Wednesday, June 27, 2012

The most riveting online video game experience of my life

I've become fairly skilled at EA Sports' NHL series as of late. I don't play it for hours at a time, but I play a couple quick games online every day to blow off steam after work.

I'm not a big fan of online multiplayer gaming in general. I even write for a website called Only Single PlayerNHL is my exception. I almost don't see it on the same level I see all the "arty" games I play. The other games are there to give me some sort of intellectual fulfillment. NHL is there to fulfill my carnal gaming instincts. I used to play it against the computer, but eventually real human opponents are the only way to truly challenge your skills at a competitive game.

NHL 12 is not a perfect game. Players are assholes online, so they still try to get in fights with you and take shots on goal during every single stoppage in play. And when they get desperate, players online ALWAYS go for the cheap, glitchy wraparound goals. Even after all EA's tweaking, wraparounds are still the best way to take advantage of faults in the goalie's AI.

But on a twitch-impulse gameplay level, NHL 12 is immaculate. The developers have perfected the game's controls--players have total control over every aspect of their virtual pros' skates and sticks.
I've been on a roll lately, winning five games online in a row. They're ranked matches, so if you play well, you get matched up against other players who are of a higher skill level.

Tonight, I played a level 31 match--the highest I've ever played. I was feeling a bit cynical after winning so much, so I decided instead of playing as an NHL club, I'd play as a minor league team. I chose the Hershey Bears, the farm club of my hometown Washington Capitals.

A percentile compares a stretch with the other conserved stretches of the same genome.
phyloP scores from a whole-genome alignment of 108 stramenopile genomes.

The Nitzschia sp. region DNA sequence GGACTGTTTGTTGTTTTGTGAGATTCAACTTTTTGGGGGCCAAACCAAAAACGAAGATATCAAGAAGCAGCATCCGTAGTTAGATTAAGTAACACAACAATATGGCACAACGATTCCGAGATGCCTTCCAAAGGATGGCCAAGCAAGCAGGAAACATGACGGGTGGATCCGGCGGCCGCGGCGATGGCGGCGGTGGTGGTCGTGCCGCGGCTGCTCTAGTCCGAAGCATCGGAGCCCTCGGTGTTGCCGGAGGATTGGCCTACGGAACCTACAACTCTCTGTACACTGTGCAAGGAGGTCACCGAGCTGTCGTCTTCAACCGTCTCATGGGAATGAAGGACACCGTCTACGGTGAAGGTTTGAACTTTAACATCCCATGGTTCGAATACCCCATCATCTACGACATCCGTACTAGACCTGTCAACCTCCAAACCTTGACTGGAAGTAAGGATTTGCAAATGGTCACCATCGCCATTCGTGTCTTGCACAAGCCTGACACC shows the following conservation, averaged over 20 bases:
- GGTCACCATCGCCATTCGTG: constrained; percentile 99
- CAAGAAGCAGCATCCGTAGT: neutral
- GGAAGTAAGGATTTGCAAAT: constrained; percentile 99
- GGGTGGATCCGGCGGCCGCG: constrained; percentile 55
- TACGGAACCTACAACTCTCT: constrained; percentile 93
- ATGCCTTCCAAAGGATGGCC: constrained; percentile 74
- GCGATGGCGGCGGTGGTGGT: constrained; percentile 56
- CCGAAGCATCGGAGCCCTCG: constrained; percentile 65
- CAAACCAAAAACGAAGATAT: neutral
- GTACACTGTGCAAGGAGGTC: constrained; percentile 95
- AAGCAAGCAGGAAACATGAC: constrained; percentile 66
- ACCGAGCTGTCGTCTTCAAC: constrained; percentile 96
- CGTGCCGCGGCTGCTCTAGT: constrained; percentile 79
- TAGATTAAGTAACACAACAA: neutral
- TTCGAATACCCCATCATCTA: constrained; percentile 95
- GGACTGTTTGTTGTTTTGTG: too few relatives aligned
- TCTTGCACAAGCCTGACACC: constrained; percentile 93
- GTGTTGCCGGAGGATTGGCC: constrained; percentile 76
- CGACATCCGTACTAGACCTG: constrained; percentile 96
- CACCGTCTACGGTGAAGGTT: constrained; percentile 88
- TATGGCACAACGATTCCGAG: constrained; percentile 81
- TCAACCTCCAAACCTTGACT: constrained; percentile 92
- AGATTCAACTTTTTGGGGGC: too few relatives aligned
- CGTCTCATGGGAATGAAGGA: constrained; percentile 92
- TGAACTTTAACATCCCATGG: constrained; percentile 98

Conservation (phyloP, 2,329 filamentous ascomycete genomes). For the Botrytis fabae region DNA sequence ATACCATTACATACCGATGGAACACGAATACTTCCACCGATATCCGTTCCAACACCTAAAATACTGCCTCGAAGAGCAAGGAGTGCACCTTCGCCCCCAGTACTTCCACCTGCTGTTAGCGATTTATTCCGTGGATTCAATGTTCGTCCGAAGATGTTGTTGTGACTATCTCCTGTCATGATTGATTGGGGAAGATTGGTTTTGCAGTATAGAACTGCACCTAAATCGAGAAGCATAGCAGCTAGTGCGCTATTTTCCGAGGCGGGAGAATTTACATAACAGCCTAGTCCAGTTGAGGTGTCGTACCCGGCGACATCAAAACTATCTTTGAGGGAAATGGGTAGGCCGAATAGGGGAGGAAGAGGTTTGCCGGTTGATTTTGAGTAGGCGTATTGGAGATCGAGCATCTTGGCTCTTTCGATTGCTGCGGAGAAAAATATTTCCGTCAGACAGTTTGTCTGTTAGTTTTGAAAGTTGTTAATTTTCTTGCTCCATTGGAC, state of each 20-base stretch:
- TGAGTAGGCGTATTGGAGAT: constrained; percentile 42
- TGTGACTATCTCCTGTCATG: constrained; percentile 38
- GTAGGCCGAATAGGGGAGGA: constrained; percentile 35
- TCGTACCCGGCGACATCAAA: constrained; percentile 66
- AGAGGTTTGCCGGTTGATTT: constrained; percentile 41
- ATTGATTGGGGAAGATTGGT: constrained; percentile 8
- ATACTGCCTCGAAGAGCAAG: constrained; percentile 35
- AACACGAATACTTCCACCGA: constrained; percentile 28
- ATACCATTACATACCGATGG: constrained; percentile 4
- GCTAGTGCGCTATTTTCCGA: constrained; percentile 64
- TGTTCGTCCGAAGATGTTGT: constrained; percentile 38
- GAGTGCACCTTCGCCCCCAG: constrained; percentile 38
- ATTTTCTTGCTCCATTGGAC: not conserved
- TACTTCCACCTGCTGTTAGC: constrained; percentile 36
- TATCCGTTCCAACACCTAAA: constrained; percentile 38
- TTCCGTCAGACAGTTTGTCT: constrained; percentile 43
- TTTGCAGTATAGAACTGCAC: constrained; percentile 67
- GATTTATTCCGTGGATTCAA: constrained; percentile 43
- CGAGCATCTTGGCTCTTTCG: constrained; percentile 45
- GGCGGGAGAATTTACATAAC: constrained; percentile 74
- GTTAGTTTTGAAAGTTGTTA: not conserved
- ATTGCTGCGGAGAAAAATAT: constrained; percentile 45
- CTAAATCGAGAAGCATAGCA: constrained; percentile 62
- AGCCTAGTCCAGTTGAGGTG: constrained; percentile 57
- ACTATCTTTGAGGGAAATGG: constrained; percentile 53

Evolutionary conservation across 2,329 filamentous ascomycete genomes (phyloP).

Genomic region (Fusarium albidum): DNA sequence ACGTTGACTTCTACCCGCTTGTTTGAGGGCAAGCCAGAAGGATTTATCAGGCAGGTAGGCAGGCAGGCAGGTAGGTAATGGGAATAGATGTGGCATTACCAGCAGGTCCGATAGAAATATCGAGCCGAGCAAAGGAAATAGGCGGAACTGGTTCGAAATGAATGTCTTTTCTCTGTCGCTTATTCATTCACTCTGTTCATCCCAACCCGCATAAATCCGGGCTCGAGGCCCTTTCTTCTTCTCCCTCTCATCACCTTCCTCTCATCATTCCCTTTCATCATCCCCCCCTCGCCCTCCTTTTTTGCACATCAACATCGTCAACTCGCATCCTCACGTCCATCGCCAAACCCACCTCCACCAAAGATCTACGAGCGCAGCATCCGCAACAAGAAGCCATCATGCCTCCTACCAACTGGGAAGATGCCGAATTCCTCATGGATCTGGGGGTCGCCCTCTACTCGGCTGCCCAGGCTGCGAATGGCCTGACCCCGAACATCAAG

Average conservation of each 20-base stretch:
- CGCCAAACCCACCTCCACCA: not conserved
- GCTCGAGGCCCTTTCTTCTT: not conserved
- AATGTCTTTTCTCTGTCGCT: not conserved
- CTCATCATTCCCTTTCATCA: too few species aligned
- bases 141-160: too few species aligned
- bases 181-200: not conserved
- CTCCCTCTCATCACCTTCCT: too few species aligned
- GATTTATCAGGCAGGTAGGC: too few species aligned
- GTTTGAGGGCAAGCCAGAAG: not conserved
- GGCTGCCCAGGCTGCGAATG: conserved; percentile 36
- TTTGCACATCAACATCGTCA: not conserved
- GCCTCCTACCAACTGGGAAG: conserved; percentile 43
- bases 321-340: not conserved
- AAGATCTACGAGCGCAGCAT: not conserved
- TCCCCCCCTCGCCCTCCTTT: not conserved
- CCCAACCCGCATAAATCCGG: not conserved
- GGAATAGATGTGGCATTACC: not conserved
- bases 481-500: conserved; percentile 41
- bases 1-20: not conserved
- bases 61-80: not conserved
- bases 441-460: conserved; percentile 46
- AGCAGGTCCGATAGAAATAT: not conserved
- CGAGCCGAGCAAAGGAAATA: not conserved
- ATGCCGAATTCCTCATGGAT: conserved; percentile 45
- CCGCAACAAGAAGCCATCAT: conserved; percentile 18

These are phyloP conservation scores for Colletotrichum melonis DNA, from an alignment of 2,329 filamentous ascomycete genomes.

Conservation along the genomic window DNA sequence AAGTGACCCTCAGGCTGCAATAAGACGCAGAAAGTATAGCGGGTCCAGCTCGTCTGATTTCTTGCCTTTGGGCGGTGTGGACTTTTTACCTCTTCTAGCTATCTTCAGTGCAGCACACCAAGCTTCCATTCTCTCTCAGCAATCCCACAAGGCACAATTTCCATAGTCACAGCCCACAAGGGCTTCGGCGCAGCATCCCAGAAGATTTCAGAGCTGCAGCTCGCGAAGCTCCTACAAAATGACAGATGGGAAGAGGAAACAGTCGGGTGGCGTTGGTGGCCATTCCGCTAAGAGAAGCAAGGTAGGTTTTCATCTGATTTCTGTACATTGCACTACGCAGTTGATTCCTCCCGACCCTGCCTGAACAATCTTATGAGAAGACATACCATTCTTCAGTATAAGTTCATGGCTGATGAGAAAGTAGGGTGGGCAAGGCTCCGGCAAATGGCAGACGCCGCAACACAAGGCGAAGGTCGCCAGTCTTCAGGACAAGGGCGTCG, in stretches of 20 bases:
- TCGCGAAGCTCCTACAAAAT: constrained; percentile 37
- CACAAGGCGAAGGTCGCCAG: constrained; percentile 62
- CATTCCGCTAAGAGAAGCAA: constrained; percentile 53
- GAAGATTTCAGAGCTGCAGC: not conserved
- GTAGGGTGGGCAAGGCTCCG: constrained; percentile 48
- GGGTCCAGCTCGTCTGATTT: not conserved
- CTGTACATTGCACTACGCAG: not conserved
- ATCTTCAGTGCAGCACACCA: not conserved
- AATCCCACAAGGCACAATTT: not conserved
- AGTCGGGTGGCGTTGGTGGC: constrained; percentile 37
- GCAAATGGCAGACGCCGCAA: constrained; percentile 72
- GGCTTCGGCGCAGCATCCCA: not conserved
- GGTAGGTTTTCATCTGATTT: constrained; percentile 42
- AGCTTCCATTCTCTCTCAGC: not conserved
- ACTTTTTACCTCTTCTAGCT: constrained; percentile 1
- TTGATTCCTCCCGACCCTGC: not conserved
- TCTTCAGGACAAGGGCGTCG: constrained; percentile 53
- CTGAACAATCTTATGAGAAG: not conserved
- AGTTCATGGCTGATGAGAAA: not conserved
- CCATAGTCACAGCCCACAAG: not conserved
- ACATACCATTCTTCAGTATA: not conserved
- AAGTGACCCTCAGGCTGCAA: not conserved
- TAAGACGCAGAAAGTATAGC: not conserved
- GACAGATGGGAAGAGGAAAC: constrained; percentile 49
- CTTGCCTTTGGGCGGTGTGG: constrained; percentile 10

Joel Rechlicz is mediocre at hockey. But in my virtual hockey game, he was vital.

Usually, it's NHL 12 online etiquette that if one player chooses a minor league or European team, the other player does the same so they're on a level playing field. But nope, my opponent tonight stuck with the NHL's St. Louis Blues. "Uh oh," I thought to myself. "This is the highest ranked match I've ever played online, and I'm playing as a minor league club against one of the best teams in the world." And then the game began.

Of course, the Blues scored right away to take an early lead. But amazingly, after endless forechecking and offensive pressure, I got one back! It continued this way through the duration of the game, my opponent and I trading goals--although I never had the lead. It was always St. Louis going ahead, and my team coming back to tie it up.

When my opponent was leading 4-3 in the third period and one of my players took a two-minute penalty, I thought the game was over. But alas, not only did I kill the penalty... I scored a shorthanded goal! Game tied, 4-4!

At this point, my hands were aching. Along with NHL 12's perfect controls come the attrition of constant attention to detail in playing. You can't passively play NHL 12. So not only was I in this heated online matchup, but I was facing the possibility of real-life injury to win the game. NHL features cutscenes during stoppages in play that people normally skip through to get to the real gameplay, but this late in the game I took every breather I could to rest my shaky hands for a few precious seconds.

And with the third period almost over, my star player Joel Rechlicz--perennial minor league enforcer, mediocre goal-scorer--scored his third goal of the night to complete a hat trick and win the game for my Hershey Bears. I nearly cried tears of joy.

This whole experience took about twenty minutes, but it felt like three hours. When the match finally ended and I emerged victorious, I rejoiced like I never have with a video game before.
While many game critics write off sports games as simple diversions, I felt legitimate emotional connection to my experience in NHL 12 tonight.

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